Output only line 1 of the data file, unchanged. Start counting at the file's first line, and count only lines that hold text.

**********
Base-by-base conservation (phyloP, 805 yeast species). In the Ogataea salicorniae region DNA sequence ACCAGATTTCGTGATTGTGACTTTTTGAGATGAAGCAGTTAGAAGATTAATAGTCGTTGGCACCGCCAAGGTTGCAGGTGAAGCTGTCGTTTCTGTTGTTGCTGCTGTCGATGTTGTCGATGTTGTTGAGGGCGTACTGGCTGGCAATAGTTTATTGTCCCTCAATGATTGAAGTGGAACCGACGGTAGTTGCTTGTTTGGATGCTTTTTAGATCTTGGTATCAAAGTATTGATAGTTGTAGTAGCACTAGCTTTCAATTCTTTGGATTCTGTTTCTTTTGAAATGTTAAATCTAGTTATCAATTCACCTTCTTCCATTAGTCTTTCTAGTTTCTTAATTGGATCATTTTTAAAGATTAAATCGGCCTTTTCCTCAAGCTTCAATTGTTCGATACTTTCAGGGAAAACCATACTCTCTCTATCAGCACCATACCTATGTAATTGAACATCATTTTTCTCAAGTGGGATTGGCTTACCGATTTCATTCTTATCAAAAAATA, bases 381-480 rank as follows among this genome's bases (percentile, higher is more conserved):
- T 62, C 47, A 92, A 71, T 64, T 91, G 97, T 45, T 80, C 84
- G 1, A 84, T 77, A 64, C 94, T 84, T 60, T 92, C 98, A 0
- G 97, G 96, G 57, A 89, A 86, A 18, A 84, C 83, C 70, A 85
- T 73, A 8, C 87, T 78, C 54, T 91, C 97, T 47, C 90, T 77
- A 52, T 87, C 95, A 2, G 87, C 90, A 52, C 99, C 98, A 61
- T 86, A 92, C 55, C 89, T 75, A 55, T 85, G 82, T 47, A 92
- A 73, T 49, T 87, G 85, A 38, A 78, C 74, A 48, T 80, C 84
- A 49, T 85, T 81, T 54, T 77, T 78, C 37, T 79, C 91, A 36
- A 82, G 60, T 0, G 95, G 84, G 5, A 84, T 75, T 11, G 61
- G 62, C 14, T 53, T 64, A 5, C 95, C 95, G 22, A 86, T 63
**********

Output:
Base-by-base conservation (phyloP, 805 yeast species). In the Ogataea salicorniae region DNA sequence ACCAGATTTCGTGATTGTGACTTTTTGAGATGAAGCAGTTAGAAGATTAATAGTCGTTGGCACCGCCAAGGTTGCAGGTGAAGCTGTCGTTTCTGTTGTTGCTGCTGTCGATGTTGTCGATGTTGTTGAGGGCGTACTGGCTGGCAATAGTTTATTGTCCCTCAATGATTGAAGTGGAACCGACGGTAGTTGCTTGTTTGGATGCTTTTTAGATCTTGGTATCAAAGTATTGATAGTTGTAGTAGCACTAGCTTTCAATTCTTTGGATTCTGTTTCTTTTGAAATGTTAAATCTAGTTATCAATTCACCTTCTTCCATTAGTCTTTCTAGTTTCTTAATTGGATCATTTTTAAAGATTAAATCGGCCTTTTCCTCAAGCTTCAATTGTTCGATACTTTCAGGGAAAACCATACTCTCTCTATCAGCACCATACCTATGTAATTGAACATCATTTTTCTCAAGTGGGATTGGCTTACCGATTTCATTCTTATCAAAAAATA, bases 381-480 rank as follows among this genome's bases (percentile, higher is more conserved):